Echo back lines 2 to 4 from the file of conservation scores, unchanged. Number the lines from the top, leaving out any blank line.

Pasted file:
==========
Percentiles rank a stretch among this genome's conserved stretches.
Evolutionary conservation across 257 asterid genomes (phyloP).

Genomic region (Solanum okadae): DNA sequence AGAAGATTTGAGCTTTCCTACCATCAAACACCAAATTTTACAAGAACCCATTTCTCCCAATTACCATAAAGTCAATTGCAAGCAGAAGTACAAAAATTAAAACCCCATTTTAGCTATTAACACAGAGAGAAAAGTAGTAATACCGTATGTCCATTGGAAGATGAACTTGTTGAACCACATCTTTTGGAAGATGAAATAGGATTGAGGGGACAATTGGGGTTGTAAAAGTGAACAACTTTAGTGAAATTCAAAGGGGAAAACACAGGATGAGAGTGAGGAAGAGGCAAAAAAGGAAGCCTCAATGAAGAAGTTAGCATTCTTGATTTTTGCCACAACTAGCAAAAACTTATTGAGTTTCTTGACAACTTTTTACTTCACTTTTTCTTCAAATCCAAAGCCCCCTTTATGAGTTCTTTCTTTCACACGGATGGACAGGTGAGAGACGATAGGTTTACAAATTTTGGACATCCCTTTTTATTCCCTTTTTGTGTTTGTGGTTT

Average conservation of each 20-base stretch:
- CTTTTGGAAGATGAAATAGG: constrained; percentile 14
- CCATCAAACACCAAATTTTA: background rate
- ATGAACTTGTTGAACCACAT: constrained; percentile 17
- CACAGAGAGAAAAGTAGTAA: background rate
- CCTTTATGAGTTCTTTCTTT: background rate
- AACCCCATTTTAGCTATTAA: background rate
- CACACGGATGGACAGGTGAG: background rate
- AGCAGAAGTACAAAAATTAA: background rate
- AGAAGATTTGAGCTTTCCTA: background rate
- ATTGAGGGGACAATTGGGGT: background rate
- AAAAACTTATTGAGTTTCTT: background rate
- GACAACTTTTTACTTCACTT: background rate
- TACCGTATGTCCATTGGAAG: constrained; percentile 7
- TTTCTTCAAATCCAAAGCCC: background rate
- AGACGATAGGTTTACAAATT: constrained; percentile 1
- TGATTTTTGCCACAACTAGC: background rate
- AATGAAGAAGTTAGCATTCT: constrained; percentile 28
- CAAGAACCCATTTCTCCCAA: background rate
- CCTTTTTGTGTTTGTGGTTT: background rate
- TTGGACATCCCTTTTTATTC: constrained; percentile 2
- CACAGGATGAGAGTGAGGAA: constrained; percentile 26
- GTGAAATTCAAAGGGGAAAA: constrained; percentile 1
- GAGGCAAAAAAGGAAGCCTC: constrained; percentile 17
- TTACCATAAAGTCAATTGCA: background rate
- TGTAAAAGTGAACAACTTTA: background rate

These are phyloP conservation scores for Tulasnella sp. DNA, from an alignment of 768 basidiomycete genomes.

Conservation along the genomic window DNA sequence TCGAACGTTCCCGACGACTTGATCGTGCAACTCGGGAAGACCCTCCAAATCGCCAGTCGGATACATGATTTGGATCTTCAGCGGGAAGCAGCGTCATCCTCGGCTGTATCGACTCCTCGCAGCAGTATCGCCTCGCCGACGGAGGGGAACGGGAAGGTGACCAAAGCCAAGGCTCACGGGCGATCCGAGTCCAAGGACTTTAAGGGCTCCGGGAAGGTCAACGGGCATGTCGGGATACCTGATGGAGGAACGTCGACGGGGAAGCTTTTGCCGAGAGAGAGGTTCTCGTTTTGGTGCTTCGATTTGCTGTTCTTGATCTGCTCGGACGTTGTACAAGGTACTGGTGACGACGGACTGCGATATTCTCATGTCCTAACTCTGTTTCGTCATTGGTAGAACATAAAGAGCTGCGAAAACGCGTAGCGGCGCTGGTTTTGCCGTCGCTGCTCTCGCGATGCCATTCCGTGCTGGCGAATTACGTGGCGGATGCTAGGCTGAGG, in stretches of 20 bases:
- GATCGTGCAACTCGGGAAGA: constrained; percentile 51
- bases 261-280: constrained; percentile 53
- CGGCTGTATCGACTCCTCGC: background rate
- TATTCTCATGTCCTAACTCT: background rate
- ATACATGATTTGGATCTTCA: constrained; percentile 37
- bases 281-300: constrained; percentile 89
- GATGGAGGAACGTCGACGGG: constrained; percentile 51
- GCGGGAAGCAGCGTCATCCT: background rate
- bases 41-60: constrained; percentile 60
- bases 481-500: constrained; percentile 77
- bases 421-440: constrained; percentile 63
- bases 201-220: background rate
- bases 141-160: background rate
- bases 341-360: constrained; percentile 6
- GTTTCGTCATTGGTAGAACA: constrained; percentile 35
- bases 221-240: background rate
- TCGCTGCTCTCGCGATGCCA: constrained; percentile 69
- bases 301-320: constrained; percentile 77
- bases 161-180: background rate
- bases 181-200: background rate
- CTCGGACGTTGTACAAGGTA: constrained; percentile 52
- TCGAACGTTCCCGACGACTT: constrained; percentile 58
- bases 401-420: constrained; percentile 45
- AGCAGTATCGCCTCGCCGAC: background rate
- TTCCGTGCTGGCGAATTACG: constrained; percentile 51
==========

Evolutionary conservation across 257 asterid genomes (phyloP).

Genomic region (Solanum okadae): DNA sequence AGAAGATTTGAGCTTTCCTACCATCAAACACCAAATTTTACAAGAACCCATTTCTCCCAATTACCATAAAGTCAATTGCAAGCAGAAGTACAAAAATTAAAACCCCATTTTAGCTATTAACACAGAGAGAAAAGTAGTAATACCGTATGTCCATTGGAAGATGAACTTGTTGAACCACATCTTTTGGAAGATGAAATAGGATTGAGGGGACAATTGGGGTTGTAAAAGTGAACAACTTTAGTGAAATTCAAAGGGGAAAACACAGGATGAGAGTGAGGAAGAGGCAAAAAAGGAAGCCTCAATGAAGAAGTTAGCATTCTTGATTTTTGCCACAACTAGCAAAAACTTATTGAGTTTCTTGACAACTTTTTACTTCACTTTTTCTTCAAATCCAAAGCCCCCTTTATGAGTTCTTTCTTTCACACGGATGGACAGGTGAGAGACGATAGGTTTACAAATTTTGGACATCCCTTTTTATTCCCTTTTTGTGTTTGTGGTTT

Average conservation of each 20-base stretch: